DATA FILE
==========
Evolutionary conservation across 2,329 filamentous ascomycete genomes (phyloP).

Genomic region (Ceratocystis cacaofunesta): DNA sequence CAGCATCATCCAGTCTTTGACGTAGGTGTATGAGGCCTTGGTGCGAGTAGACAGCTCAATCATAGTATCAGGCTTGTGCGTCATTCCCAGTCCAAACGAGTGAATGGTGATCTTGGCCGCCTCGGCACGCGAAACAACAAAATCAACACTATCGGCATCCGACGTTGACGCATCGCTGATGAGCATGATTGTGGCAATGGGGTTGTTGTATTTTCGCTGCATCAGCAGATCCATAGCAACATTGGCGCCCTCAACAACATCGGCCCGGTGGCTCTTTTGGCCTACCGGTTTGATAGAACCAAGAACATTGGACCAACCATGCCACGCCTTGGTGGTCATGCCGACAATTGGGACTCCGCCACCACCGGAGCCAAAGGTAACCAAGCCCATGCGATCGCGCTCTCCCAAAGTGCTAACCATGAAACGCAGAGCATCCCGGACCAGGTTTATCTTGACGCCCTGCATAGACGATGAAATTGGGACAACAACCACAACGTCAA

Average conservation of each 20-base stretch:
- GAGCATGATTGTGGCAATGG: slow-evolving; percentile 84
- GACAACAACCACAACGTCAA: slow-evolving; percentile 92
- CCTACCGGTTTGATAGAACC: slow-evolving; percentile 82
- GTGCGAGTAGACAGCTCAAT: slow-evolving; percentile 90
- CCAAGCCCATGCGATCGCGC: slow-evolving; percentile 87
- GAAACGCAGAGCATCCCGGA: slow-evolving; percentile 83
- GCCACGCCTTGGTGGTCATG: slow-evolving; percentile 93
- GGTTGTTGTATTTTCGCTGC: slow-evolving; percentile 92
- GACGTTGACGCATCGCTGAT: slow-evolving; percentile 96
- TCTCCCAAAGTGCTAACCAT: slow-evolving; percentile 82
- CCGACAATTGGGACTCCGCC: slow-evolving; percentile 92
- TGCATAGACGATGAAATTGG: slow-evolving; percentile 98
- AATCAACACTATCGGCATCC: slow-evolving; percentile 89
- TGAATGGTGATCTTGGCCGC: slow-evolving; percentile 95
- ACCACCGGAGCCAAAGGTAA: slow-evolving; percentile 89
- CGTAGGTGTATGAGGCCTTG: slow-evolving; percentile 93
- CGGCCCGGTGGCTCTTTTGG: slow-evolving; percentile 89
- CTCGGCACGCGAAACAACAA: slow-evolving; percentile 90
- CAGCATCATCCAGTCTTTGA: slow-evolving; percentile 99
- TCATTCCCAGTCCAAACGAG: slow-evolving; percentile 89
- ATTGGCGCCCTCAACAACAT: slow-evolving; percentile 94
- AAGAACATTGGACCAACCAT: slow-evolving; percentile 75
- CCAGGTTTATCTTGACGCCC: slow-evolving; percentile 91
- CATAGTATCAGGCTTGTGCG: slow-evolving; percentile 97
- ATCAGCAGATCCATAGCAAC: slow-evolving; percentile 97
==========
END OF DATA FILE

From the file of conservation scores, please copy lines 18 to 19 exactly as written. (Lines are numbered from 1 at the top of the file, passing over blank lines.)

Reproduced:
- ACCACCGGAGCCAAAGGTAA: slow-evolving; percentile 89
- CGTAGGTGTATGAGGCCTTG: slow-evolving; percentile 93